Germany is quietly using a bland name to obscure a dramatic shift in its approach to defense, integrating brigades from smaller countries into the Bundeswehr.
For every federalist in Brussels who thinks a common defense force is what Europe needs to boost its standing in the world, there are those in London and elsewhere who recoil at the notion of a potential NATO rival.
Nine European Union member states agreed on to form a joint military intervention force designed to protect the EU-borders. The European Intervention Initiative, has the support of the United Kingdom as it prepares to leave the EU next year?
Foreign ministers from the Netherlands, Belgium, Denmark, Estonia, France, Germany, Portugal, Spain and the U.K. signed a letter of intent in Luxembourg to form the European Army and rapid intervention force.
This year, far from the headlines, Germany and two of its European allies, the Czech Republic and Romania, quietly took a radical step down a path toward something that looks like an EU army while avoiding the messy politics associated with it.
In the next several months each country will integrate one brigade into the German armed forces: Romania’s 81st Mechanized Brigade will join the Bundeswehr’s Rapid Response Forces Division.
At the same time, the Czech 4th Rapid Deployment Brigade, which has served in Afghanistan and Kosovo and is considered the Czech Army’s spearhead force, will become part of the Germans’ 10th Armored Division.
In doing so, they’ll follow in the footsteps of two Dutch brigades, one of which has already joined the Bundeswehr’s Rapid Response Forces Division and another that has been integrated into the Bundeswehr’s 1st Armored Division.
The German government in Berlin is showing that it’s willing to proceed with European military integration, even if others are not ready yet.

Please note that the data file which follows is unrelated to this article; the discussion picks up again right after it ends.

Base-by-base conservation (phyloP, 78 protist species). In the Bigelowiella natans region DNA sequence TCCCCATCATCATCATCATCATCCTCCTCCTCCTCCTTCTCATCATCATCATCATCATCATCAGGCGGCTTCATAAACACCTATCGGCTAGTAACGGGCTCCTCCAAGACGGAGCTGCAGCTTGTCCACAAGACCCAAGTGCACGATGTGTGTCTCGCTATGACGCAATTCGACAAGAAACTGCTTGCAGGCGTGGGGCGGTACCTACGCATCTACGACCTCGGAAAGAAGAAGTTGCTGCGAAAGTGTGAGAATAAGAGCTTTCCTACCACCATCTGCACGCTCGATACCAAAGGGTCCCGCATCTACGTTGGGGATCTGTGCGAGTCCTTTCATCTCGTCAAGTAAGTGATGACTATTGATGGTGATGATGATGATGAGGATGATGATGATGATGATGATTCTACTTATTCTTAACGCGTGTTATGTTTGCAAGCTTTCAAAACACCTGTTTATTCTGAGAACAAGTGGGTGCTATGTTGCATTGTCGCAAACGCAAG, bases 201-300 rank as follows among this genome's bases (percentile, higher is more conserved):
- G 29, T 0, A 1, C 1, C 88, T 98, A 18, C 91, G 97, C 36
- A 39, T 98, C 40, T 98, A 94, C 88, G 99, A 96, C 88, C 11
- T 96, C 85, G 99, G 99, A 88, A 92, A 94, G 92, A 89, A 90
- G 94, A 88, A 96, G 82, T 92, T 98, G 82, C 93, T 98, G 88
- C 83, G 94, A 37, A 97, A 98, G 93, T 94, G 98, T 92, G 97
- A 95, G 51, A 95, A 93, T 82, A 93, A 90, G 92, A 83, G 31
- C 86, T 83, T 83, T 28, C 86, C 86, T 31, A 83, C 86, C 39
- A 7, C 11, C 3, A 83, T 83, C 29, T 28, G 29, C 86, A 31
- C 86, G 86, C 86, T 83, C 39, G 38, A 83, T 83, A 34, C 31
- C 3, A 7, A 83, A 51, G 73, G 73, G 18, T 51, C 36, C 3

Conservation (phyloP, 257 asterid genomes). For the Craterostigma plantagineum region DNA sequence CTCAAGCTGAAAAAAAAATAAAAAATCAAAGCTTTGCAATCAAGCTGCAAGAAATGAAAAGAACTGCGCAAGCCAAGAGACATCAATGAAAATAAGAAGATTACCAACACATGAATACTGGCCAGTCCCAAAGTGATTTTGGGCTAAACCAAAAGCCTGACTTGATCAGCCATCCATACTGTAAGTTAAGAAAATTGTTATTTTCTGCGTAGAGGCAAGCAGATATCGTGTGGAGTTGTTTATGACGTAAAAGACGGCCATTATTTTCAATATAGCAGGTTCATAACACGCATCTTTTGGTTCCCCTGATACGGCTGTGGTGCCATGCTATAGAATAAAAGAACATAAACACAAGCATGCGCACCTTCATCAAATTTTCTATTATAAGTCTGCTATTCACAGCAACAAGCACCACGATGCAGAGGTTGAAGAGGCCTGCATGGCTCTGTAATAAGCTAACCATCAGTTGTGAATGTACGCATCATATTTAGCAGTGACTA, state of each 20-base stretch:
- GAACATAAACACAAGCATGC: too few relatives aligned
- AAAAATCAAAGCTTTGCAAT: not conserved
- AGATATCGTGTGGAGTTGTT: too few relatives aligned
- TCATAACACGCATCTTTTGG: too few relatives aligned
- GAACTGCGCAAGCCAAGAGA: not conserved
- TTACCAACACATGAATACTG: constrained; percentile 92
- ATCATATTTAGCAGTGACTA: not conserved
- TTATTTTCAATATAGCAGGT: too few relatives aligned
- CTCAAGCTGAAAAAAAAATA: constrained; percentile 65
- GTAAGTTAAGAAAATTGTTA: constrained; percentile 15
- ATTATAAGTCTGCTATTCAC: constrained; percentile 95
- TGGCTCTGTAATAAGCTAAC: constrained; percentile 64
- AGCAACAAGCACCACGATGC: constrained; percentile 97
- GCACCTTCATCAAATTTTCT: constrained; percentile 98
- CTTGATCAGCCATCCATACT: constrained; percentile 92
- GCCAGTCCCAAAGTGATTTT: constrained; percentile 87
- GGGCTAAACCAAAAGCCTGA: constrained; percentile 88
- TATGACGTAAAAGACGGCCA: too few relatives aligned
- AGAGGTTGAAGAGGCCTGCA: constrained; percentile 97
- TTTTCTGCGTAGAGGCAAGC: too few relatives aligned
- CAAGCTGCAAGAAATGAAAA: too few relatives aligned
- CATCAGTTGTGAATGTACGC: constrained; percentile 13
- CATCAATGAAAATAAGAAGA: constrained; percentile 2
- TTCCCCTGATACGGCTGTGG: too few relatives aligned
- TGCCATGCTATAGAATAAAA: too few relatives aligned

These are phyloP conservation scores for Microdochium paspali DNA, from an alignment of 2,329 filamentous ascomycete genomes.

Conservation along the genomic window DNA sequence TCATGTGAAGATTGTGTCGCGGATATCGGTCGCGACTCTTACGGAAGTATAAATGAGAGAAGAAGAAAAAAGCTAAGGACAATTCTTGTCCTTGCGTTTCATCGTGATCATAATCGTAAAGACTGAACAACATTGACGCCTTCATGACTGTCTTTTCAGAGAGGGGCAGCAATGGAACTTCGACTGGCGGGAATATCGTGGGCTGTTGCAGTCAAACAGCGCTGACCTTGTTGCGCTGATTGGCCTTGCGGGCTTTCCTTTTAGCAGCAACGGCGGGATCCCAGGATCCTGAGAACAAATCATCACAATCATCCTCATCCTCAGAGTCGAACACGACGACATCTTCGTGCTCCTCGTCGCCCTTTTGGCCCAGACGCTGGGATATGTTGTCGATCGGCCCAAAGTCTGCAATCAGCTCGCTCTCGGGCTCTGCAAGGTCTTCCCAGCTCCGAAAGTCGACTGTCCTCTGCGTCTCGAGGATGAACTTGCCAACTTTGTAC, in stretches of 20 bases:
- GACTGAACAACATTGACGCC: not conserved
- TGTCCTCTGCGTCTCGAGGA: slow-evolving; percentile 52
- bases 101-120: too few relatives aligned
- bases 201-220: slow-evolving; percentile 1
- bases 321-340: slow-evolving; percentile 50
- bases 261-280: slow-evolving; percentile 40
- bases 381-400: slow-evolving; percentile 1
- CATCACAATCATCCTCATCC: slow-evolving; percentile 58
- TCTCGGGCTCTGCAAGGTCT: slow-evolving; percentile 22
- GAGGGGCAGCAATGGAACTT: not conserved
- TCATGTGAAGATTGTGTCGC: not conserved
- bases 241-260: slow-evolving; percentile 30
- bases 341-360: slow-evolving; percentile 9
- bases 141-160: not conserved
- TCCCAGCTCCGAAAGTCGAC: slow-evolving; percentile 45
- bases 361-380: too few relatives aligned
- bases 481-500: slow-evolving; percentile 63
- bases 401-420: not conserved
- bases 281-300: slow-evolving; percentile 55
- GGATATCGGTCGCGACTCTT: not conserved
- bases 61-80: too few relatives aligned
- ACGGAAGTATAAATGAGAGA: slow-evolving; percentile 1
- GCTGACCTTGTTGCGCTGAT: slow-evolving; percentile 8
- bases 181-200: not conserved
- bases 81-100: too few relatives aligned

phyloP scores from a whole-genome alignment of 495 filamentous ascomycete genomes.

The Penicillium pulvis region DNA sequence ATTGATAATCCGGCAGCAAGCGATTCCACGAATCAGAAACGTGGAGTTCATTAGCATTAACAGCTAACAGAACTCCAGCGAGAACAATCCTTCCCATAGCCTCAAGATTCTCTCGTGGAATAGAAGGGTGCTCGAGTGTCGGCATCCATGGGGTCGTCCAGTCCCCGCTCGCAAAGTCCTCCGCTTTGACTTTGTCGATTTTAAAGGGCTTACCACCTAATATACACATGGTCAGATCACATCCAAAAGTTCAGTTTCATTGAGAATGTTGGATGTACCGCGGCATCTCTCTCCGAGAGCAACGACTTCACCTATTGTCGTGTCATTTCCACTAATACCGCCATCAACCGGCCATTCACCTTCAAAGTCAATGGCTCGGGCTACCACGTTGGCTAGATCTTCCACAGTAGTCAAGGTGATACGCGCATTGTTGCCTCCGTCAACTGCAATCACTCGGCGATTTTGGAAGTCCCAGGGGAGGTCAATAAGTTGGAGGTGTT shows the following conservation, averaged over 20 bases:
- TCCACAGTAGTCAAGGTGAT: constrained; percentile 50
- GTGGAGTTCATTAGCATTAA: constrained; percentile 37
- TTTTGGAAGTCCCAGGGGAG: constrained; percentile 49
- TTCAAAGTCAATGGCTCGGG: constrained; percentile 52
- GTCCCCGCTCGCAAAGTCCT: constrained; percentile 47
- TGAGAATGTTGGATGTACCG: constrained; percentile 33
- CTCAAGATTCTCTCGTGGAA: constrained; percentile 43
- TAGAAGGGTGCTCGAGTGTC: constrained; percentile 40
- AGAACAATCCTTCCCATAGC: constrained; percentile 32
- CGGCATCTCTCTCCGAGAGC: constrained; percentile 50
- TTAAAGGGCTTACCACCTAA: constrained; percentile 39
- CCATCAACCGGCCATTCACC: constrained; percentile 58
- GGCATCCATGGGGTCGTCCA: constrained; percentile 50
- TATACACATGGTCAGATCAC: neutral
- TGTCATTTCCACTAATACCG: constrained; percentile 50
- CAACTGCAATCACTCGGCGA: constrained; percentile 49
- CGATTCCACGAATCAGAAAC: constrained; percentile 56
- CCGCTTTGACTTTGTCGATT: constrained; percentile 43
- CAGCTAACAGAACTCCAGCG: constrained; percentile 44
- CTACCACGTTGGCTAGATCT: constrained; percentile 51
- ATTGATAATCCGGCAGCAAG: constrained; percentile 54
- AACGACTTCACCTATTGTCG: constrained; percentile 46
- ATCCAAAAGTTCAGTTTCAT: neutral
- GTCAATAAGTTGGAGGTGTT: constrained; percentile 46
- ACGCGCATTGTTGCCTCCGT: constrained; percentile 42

The European Union created a joint military headquarters — but it’s only in charge of training missions in Somalia, Mali, and the Central African Republic.
In a 2014 report to the Bundestag, the German parliament, the Bundeswehr’s inspectors-general presented a woeful picture: Most of the Navy’s helicopters were not working, and of the Army’s 64 helicopters, only 18 were usable.
Germany still lags far behind France and the U.K. as a military power. And boosting defense spending is not uncontroversial in Germany, which is wary of its history as a military power.
The U.K. and France are not available to take a lead in European security” — the U.K. is on a collision course with its EU allies, while France, a military heavyweight, has often been a reluctant participant in multinational efforts within NATO.
Outside of politics, the real test of the Framework Nations’ value will be the integrated units’ success in combat. But the trickiest part of integration, on the battlefield and off, may turn out to be finding a common communication language.
The German-speaking Dutch Col. Leuvering reported that the binational Oldenburg division is moving toward using English.
Foreign Policy.com / ABC Flash Point EU Army News 2018.